In June 1871, Russian troops under the command of General Kolpakovski crossed the river Borohudzir, which marked the border, and invaded the territory of the Taranchi sultanate. During several battles the disorganized and poorly armed troops of the Dungans and Taranchi suffered a defeat. The war ended with a victorious blitzkrieg. In eight days the Russian army occupied Ghulja and the sultanate was destroyed. The Ile area became the Ghulja region as part of Russian Turkestan. But Russia made a gesture to the international community, promising to China that as soon as the Chinese government found itself able to support its power in the region, the Ghulja region would be returned and the troops would be withdrawn. Sultan Alakhan Abilogly was honourably exiled to Verniy city (Almaty), where he spent the rest of his life, receiving his annual pension of five thousand rubles from the Russian government.

“Doves” vs “Hawks”
And what to do with the Ghulja region next? There were constant disputes about its future between the Turkestan regional administration and the Russian Central Government – between the Hawk-generals and Dove-diplomats. The Turkestan “hawks” – Kaufman and Kolpakovski and the majority of the Russian military were firmly set against the return of the region to China. The generals, having considered the strategic goal of defence, proposed that Russia replace the old, completely open, border that crossed the steppe with a new, almost impassable, natural border at the Tian Shan mountain ridge, retaining the rich and fertile valley of the Upper Ile. In this case, the frontier patrol duties would be reduced to control the strategically important passes of Talki (to Dzungaria) and Muzart (to Kashgaria). At this time the Semipalatinsk governor – General Vladimir Poltoratski – suggested solving the problem even more drastically, by taking advantage of the situation to occupy Urumqi and Kashgaria, thus expanding the Russian state to its “natural limits”.
However, people in the Ministry of Foreign Affairs (MFA) thought otherwise. The MFA’s head, Duke Gorchakov, who was counting money, well remembered his promises and regarded England’s opinion and Europe’s reaction with caution. In order to calm the combative generals, the diplomats assured them that ‘the refusal to return it would have been in complete contradiction to those undertakings that the Russian government repeatedly made to the Chinese government’. In this case, ‘the loss of the advantageous strategic position would be compensated by the recovery of mutually advantageous trade with The Heavenly Empire’. That was the main reason. It was not a secret that Russia was receiving huge profits from the export of their own produce to Ile region and from the import of Chinese tea with its further transit to Europe. As a result of the rebellion the trade routes via Chuguchak and Ghulja were cut off, trade was suffering losses and the treasury was not receiving taxes. Therefore, Russia was interested in the recovery of its former trade routes, the profit from which the Government considered was more important than expensive territorial purchases. Thus, the ‘doves’ won at the Russian court.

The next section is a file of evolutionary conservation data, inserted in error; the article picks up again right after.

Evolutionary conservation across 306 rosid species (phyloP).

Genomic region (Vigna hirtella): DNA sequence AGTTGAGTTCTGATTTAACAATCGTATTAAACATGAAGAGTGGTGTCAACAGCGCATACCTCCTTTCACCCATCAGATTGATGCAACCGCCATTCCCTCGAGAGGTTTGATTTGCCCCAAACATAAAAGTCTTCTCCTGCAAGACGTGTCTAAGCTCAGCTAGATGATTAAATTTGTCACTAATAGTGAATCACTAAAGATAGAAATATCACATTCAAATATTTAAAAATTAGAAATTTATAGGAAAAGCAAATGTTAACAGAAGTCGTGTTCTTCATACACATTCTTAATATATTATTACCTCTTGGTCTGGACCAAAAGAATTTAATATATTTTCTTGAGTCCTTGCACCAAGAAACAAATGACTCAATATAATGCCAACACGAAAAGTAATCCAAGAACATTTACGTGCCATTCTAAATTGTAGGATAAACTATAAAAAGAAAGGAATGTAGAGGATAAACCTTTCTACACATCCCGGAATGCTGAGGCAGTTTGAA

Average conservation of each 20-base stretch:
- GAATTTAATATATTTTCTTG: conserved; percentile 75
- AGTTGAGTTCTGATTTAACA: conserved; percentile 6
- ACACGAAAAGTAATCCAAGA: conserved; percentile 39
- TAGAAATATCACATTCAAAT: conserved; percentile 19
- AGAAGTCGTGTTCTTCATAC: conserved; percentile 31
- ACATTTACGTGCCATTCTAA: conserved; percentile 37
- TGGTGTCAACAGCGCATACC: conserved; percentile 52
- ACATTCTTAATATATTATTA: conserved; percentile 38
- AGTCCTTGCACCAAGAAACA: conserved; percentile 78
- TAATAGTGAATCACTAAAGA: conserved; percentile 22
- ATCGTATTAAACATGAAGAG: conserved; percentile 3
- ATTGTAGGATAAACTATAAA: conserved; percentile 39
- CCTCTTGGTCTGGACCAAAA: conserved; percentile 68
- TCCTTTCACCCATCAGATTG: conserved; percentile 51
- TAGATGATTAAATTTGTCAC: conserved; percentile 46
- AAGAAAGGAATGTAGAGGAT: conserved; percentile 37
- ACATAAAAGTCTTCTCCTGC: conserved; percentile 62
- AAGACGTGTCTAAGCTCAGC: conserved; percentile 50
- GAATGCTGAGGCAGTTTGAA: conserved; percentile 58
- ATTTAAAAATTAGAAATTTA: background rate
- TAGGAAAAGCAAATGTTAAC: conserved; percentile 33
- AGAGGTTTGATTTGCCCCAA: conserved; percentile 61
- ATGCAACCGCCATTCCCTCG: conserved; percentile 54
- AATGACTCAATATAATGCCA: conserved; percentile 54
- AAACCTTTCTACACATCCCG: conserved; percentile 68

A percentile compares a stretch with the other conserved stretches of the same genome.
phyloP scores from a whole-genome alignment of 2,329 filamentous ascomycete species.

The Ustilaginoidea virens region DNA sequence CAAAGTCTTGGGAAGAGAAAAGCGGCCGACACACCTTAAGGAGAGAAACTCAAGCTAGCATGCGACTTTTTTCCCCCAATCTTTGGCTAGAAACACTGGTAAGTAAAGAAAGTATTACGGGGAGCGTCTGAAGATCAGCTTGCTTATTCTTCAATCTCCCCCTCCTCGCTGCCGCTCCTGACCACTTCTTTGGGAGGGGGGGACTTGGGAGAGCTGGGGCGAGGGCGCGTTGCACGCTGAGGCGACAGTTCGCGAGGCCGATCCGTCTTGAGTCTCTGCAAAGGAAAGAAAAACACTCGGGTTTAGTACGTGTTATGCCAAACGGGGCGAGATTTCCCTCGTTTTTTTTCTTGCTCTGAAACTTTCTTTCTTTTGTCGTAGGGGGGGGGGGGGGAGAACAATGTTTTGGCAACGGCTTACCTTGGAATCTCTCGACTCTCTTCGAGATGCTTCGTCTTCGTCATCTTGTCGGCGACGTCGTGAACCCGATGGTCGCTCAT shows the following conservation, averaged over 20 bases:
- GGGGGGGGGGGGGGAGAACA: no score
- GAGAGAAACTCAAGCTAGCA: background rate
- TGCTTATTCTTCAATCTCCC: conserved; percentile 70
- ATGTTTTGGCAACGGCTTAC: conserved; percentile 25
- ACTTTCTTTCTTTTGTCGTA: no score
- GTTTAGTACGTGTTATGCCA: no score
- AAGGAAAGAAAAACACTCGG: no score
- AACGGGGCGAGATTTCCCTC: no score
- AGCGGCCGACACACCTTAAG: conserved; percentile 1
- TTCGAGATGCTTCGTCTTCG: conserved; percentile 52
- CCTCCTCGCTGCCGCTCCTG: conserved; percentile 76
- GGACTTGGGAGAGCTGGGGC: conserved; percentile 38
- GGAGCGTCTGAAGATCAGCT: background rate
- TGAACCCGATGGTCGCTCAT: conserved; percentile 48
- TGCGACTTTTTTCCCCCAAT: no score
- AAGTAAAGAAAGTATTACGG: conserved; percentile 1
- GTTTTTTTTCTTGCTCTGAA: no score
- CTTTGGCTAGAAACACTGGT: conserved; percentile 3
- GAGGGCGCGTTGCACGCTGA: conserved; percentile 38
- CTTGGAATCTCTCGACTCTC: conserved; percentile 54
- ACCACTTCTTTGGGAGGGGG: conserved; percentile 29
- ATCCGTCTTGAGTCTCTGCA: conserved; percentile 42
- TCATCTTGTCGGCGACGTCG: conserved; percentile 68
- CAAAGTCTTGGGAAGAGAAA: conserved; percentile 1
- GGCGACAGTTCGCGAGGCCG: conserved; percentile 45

Whereas, there were disputes about the Ile region’s destiny at the Chinese court; they also considered costs and here also ‘hawks’ were disputing with ‘doves’. The head ‘hawk’ – General Zuo Zongtang, who had defeated the centres of the Dungan rebellions in Shanxi, set his heart on becoming the liberator of China. The General was keen to advertise the perceived ‘Russian threat’, persuading all that if China did not regain Xinjiang, the Russians would own it, and would move on to Mongolia and further on to Manchuria. His gang of ‘hawks’ appealed to the Empress Dowager Cixi’s patriotism, trying to persuade her that after the defeat in the ‘Opium wars’ China should demonstrate to the Europeans its power in suppressing the anti-Qin riots and that Xinjiang was to be returned at any cost. The ‘doves’ faction, headed by the Beijing governor Li Hongzhang, considered not only the Ile region, but the entire Xinjiang as a self-supporting area that did not belong to any other country. Li Hongzhang as a practical person argued that owning Xinjiang was detrimental, and suggested that they should forget about that ‘wild land’ and recollect that there was a ‘Japanese threat’ from the sea. ‘The hawks’ won at the Chinese court.

In 1875 General Zuo Zongtang headed ‘The Western campaign’ of the Chinese army to Xinjiang. At first he drowned the riot centres in Gansu and Urumqi in Dungan blood and then moved on to Yetishaar. The Muslim troops were heavily defeated. Yakubbek died in unclear circumstances: whether from poison, or from a heart attack. The state was destroyed and the Chinese General flooded Kashgaria with Uighur blood. Then the slaughterman of the Uighur and Dungan people claimed his right to the Ile region.